WW2 drama Masters of the Air, the much-awaited successor to Band of Brothers and The Pacific, is the story of the American bomber boys of the 'Bloody Hundredth' who came to England in 1943 to fight Nazi Germany.


One of their most charismatic leaders – played in the show by Callum Turner, who recently starred in The Boys in the Boat – was Major John C Egan, an expert pilot whose party-boy antics were tempered by a deep-held sense of responsibility to his fellow airmen.

But how does the real John Egan measure up to his counterpart in Masters of the Air?

Who was the real John Egan?

John Clarence Egan was everything you might expect of the charming, swaggering American pilots of the Second World War. Moustachioed and sporting a distinctive fleece-lined flying jacket, he cut a dashing figure – and was popular with his men and pub landlords alike.

Nicknamed ‘Bucky’, he served with the US Eighth Air Force’s 100th Bomb Group – the so-called ‘Bloody Hundredth’ – and flew B-17 Flying Fortresses on bombing runs over occupied Europe.

The Wisconsin-born Egan had signed up as a flying cadet in the Army Air Corps at the age of 24 in March 1940, before the US entered the war after the Japanese attack on Pearl Harbor.

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The next 18 months were spent at training bases across the country, mostly alongside his close friend, Gale Cleven, who Egan unimaginatively dubbed as ‘Buck’. The two Buckys formed a deep friendship and rose through the ranks together.

By August 1942, Egan was a captain and operations officer of the Hundredth, and in May 1943, now a major, he was selected for the advance party to England.

While waiting for his bomb group to arrive at their English base of Thorpe Abbotts, Norfolk, he became the first man of the Hundredth on a combat mission. It was not an auspicious start: he went missing and ended up at the wrong station.

What did John Egan do during the Second World War?

In June 1943, Major Egan took command of the 418th bomb squadron in the Hundredth. He would fly a dozen missions, usually as co-pilot, and in between could be found in the pub singing songs with the locals. His big personality and easy manner meant he (and Buck Cleven) became instantly liked and respected by new crews.

And replacements came in fast. Within a few months, Egan was already an experienced veteran surrounded by fresh faces as the Hundredth suffered huge losses in several missions, including the raid on Regensburg, Germany on 17 August 1943.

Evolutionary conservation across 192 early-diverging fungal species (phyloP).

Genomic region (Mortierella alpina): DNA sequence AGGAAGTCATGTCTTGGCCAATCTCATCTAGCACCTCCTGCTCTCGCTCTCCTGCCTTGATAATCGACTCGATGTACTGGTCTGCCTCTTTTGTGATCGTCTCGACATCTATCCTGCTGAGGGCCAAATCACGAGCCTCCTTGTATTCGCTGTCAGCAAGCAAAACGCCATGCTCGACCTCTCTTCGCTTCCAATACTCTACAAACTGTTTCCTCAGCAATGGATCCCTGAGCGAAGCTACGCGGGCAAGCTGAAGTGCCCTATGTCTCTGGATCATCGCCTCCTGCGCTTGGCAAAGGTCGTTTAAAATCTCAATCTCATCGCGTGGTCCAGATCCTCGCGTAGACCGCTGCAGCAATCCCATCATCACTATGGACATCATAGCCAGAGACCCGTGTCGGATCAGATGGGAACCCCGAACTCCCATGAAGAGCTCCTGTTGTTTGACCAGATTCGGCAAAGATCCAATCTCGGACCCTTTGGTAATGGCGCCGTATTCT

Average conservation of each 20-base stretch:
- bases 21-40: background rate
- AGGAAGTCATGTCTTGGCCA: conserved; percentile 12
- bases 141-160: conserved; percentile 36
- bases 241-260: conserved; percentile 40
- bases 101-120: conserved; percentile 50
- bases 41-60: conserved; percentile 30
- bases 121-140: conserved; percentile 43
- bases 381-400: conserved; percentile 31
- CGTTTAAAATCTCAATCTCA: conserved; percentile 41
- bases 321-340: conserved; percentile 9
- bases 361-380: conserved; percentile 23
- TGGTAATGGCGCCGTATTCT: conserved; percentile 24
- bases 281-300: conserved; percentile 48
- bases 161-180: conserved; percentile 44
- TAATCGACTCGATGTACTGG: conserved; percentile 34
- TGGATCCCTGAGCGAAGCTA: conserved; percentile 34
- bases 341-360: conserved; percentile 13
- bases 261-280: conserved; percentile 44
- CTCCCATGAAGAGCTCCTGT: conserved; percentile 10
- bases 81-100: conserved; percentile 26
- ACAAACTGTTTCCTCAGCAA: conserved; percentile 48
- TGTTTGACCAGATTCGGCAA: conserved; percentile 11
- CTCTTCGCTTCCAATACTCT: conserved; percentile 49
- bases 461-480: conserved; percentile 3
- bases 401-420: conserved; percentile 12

The aim was to take out a factory where Messerschmitt Me-109 fighters were made, while a second force destroyed a ball-bearing works in Schweinfurt, but the Hundredth had the vulnerable position at the tail of the formation.

Nine of their 22 B-17s were lost. “We were under fighter attack for three and a half hours,” Egan recalled. “No one turned back, although some of us thought we were as good as dead.”

Further disasters followed in October 1943, resulting in 200 men missing or killed and only three of the original 140 officers still flying. This sealed a new nickname for the bomb group, ‘the Bloody Hundredth’.

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On 8 October, Buck Cleven was shot down during a raid on Bremen (one of seven planes lost) and on hearing the news, Egan demanded to join the next-possible mission.

Two days later, on 10 October, Egan took off to bomb the city of Munster; a choice of target that caused some upset as it was a civilian area rather than military or industrial, but for Egan it was a chance to avenge his friend, whose fate was unknown.

Before reaching Munster, however, the bombers were under heavy and sustained attack from hundreds of German fighters. Of the 13 B-17s sent by the Hundredth that day, 12 were shot down – among them Egan’s plane, M’lle Zig Zag.

John Egan as a prisoner of war

Egan was captured and ended up at Stalag Luft III, site of the famous Great Escape of March 1944. When he arrived at the prisoner of war camp, he saw a friendly face: Buck Cleven, smiling and saying, “What the hell took you so long?!”

For over a year, the pair made do the best they could alongside hundreds of American officers. But by January 1945 news started emerging of Allied advances on both sides and the POWs began collecting supplies and preparing for the camp to be evacuated.

When that finally came, they had to march in freezing conditions, and under threat by their German guards, for five days and nights to get to Moosburg. Not everyone survived, although Cleven did manage to escape.

What happened to John Egan after the war?

When liberated, Egan returned to the US and stayed in the Air Force, requesting he be sent to the Pacific theatre, where fighting continued.

He went on to serve in the Korean War, before attending the National War College in Washington DC and graduating from Georgetown University. He ended his flying career with the rank of colonel.

On Boxing Day 1946, Egan married a fellow flyer, Josephine Pitz, who served as a Women Airforce Service Pilot (WASP). They later had two daughters.

How did John Egan die?

Egan died at the age of just 45 in 1961 after suffering a heart attack. He was buried at Arlington National Cemetery with full military honours.

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Masters of the Air. (Photo by Apple TV+)

Masters of the Air is available to stream on Apple TV+ from 26 January, with new episodes airing weekly until 25 March.


Find out more about John Egan and the real Masters of the Air in an exclusive interview with Donald L Miller, author a non-fiction book of the same name on which show is based, on this episode of the HistoryExtra podcast


Jonny Wilkes
Jonny WilkesFreelance writer

Jonny Wilkes is a former staff writer for BBC History Revealed, and he continues to write for both the magazine and HistoryExtra. He has BA in History from the University of York.